https://static-content.springer.com/image/art%3A10.1007%2Fs10508-014-0285-3/MediaObjects/10508_2014_285_Fig1_HTML.gif
Fig. 1

Percent endorsement of wish to be other gender among neurodevelopmental disorder groups and controls

Table 2

Odds ratios for endorsement of the wish to be the other gender between each of the neurodevelopmental disorder groups and the two non-referred control groups

 

CBCL non-referred controls

Local controlsa

Odds ratio

95 % CI

p

95 % CI

p

Epilepsy/NF1

0.52

0.10–10.53

ns

0.68–190.78

.091

ADHD

6.64

2.45–17.995

<.001*

2.06–53.47

.005*

ASD

7.59

3.05–18.87

<.001*

2.14–35.42

.003*

aPeto odds ratio confidence intervals calculated for sample controls to account for zero endorsement of CBCL item 110 among sample control participants

Hypothesis 2: Emotional Symptoms in Participants with Gender Variance

As hypothesized, children with comorbid neurodevelopmental disorders and gender variance showed increased rates of emotional symptoms as compared to children with neurodevelopmental disorders and no reported gender variance (see Table 3). Children with comorbid neurodevelopmental disorders and gender variance had borderline clinical range levels of parent reported anxiety and depression. They did not differ from other children with neurodevelopmental disorders and no comorbid gender variance in terms of age, or IQ, and no sex ratio differences were found between the groups.
Table 3

Comparison of emotional ratings, age, and IQ in neurodevelopmental disorder participants with and without the wish to be the other gender

 

Wants to be other gender (n = 16)

Does not want to be other gender (n = 373)

  

M

SD

M

SD

t

p

CBCL (T score) anxious/depressed

65.3

12.3

58.8

8.9

2.83

.005*

CBCL (T score) withdrawn/depressed

66.1

7.5

59.7

9.2

2.78

.006*

Age

10.7

2.8

10.8

3.2

<1

ns

IQ

102.9

16.3

105.2

18.4

<1

ns

The proportion for the sex ratio of participants who want to be the other gender was 43.8 % female and 56.2 % male. The sex ratio for participants who did not want to be the other gender was 30.0 % female and 70.0 % male. These proportions were not statistically different, χ2 (1, N = 389) = 1.36

Hypothesis 3: Fewer Emotional Symptoms Among Children with ASDs and Gender Variance

When testing the hypothesis that children with concurrent gender variance and ASD would have fewer reported emotional symptoms than children with gender variance and a non-ASD neurodevelopmental disorder, the overall model was significant, F(3, 382) = 5.97, p = .001. There was a main effect for gender variance status, F(1, 382) = 7.41, p = .007, as well as for the interaction (ASD status X gender variance status), F(1, 382) = 4.70, p = .031. Post-hoc tests showed no significant difference in anxious/depressed ratings between ASD children with and without gender variance (t < 1). Anxious/depressed ratings were higher among non-ASD children with neurodevelopmental issues and concurrent gender variance as compared to those with a non-ASD neurodevelopmental disorder and no gender variance (t = −3.66, p < .001). Mean anxious/depressed scores were at the high end of the borderline clinical range (T = 69) for participants with a comorbid non-ASD neurodevelopmental disorder and gender variance, while mean anxious/depressed scores fell in the non-clinical range for participants with comorbid ASD and gender variance (T = 61.63).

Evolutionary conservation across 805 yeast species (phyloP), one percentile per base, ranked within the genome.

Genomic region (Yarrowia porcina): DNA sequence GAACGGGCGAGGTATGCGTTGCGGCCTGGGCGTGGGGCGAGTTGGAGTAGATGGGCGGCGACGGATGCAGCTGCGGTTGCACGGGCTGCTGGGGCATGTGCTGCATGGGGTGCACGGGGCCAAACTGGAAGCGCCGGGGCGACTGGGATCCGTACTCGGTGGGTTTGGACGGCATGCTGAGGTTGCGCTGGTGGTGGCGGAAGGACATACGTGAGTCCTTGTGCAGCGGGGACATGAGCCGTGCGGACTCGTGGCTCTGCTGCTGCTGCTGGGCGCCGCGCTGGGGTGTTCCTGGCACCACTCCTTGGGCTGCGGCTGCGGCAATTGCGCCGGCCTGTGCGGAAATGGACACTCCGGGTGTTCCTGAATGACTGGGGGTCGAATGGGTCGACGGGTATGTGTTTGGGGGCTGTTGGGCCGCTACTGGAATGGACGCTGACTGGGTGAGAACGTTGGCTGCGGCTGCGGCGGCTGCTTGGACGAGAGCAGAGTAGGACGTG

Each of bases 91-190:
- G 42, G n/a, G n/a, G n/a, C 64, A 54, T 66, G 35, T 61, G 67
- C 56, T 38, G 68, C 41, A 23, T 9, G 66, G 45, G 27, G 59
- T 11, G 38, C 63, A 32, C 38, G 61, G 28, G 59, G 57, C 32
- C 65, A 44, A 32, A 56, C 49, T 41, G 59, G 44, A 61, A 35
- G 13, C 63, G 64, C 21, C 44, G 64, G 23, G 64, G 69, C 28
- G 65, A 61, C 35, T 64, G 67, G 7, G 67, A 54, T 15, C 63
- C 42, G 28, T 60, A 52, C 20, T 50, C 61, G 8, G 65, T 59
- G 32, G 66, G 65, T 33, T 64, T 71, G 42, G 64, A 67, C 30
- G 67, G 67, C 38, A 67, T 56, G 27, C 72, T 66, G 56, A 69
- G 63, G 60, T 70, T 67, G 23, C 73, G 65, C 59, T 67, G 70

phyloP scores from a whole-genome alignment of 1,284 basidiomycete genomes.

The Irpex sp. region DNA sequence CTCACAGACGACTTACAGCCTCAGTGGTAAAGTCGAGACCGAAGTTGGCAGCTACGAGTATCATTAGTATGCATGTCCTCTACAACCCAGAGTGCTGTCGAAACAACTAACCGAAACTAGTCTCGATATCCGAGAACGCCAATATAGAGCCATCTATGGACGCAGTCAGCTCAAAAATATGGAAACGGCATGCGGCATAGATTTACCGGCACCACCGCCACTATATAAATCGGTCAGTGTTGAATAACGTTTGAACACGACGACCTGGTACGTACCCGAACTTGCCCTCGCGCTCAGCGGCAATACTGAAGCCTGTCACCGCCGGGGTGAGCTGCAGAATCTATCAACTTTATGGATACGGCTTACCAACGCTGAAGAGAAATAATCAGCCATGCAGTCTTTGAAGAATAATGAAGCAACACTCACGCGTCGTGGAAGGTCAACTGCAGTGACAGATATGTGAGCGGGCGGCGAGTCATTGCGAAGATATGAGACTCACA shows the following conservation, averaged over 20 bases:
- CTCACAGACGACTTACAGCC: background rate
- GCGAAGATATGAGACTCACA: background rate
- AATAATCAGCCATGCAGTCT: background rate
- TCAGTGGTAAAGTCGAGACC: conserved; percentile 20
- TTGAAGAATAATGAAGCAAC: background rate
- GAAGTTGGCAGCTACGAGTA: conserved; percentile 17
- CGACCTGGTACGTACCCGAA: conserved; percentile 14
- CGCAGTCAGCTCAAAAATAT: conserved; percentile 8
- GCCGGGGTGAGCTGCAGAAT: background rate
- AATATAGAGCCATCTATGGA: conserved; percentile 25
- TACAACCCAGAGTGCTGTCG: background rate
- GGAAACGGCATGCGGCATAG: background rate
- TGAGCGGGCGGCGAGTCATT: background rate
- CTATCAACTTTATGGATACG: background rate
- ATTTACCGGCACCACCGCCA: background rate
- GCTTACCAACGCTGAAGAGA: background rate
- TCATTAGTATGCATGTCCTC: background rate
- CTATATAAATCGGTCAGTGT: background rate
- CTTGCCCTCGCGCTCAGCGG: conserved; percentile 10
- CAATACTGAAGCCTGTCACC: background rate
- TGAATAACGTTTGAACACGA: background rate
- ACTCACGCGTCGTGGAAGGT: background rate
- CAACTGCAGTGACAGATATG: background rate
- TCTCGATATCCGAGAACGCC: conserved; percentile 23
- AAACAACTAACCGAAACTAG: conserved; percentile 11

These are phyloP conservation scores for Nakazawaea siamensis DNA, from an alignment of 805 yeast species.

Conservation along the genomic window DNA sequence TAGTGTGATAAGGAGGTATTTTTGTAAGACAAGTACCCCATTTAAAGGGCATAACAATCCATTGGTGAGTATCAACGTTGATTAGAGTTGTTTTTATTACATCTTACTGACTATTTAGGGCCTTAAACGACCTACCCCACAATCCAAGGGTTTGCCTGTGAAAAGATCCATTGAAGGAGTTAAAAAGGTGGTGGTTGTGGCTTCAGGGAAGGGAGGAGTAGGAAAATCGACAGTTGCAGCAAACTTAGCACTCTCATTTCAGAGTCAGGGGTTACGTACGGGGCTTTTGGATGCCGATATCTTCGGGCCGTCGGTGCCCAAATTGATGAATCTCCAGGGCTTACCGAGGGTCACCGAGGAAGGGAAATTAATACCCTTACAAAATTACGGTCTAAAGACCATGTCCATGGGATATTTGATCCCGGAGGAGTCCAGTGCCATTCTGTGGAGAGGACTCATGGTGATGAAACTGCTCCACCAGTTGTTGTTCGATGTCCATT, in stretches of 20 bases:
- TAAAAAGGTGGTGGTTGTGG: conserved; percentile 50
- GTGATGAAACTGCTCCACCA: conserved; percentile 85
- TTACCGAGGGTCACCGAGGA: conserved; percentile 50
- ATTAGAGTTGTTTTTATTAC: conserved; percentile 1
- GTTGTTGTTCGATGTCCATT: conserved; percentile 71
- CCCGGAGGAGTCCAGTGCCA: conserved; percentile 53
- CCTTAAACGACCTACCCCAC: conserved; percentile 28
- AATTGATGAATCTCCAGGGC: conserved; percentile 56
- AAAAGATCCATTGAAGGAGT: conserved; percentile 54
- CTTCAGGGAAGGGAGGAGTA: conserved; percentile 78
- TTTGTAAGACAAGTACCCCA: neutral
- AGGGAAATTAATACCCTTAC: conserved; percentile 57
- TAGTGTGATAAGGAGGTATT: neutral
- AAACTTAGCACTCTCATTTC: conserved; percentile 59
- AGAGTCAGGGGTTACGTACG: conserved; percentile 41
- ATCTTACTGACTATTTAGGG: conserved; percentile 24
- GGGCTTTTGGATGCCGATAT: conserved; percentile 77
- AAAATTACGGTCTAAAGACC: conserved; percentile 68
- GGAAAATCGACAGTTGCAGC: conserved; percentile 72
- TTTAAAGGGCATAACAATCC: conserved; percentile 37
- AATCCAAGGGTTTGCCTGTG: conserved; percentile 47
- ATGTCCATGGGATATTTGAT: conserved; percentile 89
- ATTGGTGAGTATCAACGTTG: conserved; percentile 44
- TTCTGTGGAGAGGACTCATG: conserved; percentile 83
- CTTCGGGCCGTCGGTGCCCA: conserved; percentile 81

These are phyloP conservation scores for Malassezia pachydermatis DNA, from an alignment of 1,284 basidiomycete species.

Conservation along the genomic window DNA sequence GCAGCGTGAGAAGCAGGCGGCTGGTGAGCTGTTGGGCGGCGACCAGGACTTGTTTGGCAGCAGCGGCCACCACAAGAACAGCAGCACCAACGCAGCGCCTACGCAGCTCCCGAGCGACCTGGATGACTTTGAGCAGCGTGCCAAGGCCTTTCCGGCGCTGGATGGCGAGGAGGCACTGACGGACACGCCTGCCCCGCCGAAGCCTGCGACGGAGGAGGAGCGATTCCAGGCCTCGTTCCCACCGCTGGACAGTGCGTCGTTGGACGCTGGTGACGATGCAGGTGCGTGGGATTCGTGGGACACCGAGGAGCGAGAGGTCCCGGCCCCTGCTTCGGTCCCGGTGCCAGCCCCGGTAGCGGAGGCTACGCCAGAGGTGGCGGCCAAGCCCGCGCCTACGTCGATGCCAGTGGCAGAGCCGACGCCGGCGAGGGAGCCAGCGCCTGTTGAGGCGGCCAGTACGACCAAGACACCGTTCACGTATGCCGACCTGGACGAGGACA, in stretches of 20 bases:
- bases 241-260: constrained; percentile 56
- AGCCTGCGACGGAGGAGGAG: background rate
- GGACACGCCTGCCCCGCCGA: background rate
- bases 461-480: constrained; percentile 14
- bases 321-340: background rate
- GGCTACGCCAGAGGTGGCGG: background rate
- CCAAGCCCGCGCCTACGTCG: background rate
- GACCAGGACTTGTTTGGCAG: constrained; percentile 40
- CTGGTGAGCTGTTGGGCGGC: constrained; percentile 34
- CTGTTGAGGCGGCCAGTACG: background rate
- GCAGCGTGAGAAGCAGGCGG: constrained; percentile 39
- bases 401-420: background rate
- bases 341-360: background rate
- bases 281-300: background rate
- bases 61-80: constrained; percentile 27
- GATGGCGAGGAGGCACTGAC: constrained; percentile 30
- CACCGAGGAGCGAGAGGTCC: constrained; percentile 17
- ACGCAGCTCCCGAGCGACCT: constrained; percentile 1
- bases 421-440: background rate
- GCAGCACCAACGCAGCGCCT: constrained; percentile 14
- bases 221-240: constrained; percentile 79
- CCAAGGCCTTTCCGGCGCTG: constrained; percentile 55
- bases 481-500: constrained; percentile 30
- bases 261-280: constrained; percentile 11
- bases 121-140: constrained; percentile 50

Hypothesis 4: Sex Ratios of Participants with Gender Variance

Given the unequal male to female ratio inherent in ASDs and ADHD, we needed to adjust the base rate sex ratios of the CBCL non-referred group in order make comparisons with the participants in these two groups. This was accomplished by taking the male to female ratios in the ASD and ADHD groups and creating a new CBCL sample by randomly removing females in the CBCL non-referred sample until the male to female ratio matched that of the ASD and ADHD samples. After equalizing these base rate sex ratios, we found no significant differences in sex ratios of participants with gender variance and ADHD as compared to the CBCL non-referred comparison sample subjects with gender variance. We also found no significant sex ratio differences between the participants with gender variance and ASD and the CBCL non-referred subjects with gender variance. This process was repeated three times with no change in outcome.

Discussion

In the first study to compare the occurrence of wishing to be the other gender (gender variance) among children and adolescents with different neurodevelopmental disorders relative to non-referred control groups, we found participants with ASD to have significantly elevated rates of gender variance. Gender variance was 7.59 times more common in participants with ASD than in a large non-referred comparison group. This extends previous reports of an over-representation of ASD among children and adolescents referred for GID/gender variance (de Vries et al., 2010; Edwards-Leeper & Spack, 2012) by examining the overlap between ASD and gender variance among a group of children with ASDs. Surprisingly, we also found a significant over-representation of gender variance among participants with ADHD, with gender variance occurring 6.64 times more frequently among participants with ADHD than a non-referred comparison group. This is the first report of an overlap between ADHD diagnosis and comorbid gender variance, though previous studies have shown increased levels of behavioral problems and/or disruptive disorders among young people with gender variance (Cohen-Kettenis et al., 2003; de Vries et al., 2011; Wallien et al., 2007a; Zucker et al., 2002; Zucker & Bradley, 1995; Zucker et al., 2014). Our mixed medically-based neurodevelopmental group of participants with epilepsy or NF1 was not different from non-referred controls in rates of gender variance. Although rates of gender variance were several times higher in the ASD and ADHD groups, only about 5 % of the participants in these groups had parent reported gender variance on the CBCL. It is important to note that endorsement of the CBCL gender variance item level data does not imply a diagnosis of GID/gender dysphoria.